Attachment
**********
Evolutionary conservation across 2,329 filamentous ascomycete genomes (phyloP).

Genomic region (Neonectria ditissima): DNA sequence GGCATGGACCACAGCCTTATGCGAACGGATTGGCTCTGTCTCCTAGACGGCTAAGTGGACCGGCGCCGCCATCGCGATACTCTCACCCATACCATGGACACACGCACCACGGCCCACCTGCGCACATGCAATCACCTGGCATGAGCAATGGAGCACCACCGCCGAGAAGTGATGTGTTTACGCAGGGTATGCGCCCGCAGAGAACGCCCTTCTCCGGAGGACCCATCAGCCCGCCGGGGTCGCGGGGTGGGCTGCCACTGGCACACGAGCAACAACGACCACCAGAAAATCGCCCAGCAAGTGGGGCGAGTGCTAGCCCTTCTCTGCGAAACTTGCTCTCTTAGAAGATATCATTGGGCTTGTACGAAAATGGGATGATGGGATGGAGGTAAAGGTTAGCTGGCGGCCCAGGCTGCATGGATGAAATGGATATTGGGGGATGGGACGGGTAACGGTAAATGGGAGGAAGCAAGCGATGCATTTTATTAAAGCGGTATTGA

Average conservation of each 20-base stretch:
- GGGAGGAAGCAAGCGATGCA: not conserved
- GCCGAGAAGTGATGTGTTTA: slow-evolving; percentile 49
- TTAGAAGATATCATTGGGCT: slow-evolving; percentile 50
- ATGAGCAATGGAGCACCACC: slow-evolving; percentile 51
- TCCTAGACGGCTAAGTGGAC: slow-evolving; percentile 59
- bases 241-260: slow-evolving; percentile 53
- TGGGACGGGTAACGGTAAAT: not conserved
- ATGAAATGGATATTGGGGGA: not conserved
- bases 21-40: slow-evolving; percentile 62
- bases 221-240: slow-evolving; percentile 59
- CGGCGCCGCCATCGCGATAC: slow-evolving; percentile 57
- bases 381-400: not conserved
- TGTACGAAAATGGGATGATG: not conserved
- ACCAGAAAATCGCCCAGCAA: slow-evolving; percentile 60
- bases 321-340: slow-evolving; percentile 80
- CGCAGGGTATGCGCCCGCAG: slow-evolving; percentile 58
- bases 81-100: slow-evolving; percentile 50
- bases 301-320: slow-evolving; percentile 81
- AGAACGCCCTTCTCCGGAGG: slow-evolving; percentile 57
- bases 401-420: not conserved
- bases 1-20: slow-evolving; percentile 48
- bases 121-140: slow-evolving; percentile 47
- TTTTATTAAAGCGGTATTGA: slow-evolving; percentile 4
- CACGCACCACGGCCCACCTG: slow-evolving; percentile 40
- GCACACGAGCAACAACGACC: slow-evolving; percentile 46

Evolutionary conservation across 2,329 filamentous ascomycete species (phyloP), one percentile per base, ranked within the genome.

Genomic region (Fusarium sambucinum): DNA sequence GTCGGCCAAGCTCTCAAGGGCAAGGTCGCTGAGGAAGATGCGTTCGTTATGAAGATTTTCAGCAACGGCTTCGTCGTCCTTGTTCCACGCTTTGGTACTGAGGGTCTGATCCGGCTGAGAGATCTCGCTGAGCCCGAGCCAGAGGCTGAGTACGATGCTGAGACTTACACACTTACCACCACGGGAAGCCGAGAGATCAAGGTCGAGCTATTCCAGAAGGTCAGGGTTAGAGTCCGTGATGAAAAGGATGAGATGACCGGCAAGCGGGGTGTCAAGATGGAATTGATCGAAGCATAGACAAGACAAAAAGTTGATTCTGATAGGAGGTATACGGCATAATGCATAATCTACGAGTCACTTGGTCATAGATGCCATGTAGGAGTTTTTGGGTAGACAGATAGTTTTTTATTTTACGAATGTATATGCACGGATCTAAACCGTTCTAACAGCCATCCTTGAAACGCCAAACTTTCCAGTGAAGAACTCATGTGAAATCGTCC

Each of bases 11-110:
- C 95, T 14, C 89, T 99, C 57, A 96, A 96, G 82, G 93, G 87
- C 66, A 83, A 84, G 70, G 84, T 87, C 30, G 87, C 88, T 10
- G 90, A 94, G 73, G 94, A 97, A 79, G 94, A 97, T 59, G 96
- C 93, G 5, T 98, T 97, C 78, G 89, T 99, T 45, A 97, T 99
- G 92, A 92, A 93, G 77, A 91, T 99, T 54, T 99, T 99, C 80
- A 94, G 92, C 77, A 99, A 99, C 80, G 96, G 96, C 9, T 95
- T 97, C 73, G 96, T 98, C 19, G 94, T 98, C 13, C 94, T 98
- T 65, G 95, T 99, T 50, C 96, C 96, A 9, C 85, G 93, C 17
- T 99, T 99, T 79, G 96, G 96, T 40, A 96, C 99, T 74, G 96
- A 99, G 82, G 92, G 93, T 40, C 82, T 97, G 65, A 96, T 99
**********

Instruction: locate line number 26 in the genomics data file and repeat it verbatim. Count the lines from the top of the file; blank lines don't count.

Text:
- TTTTATTAAAGCGGTATTGA: slow-evolving; percentile 4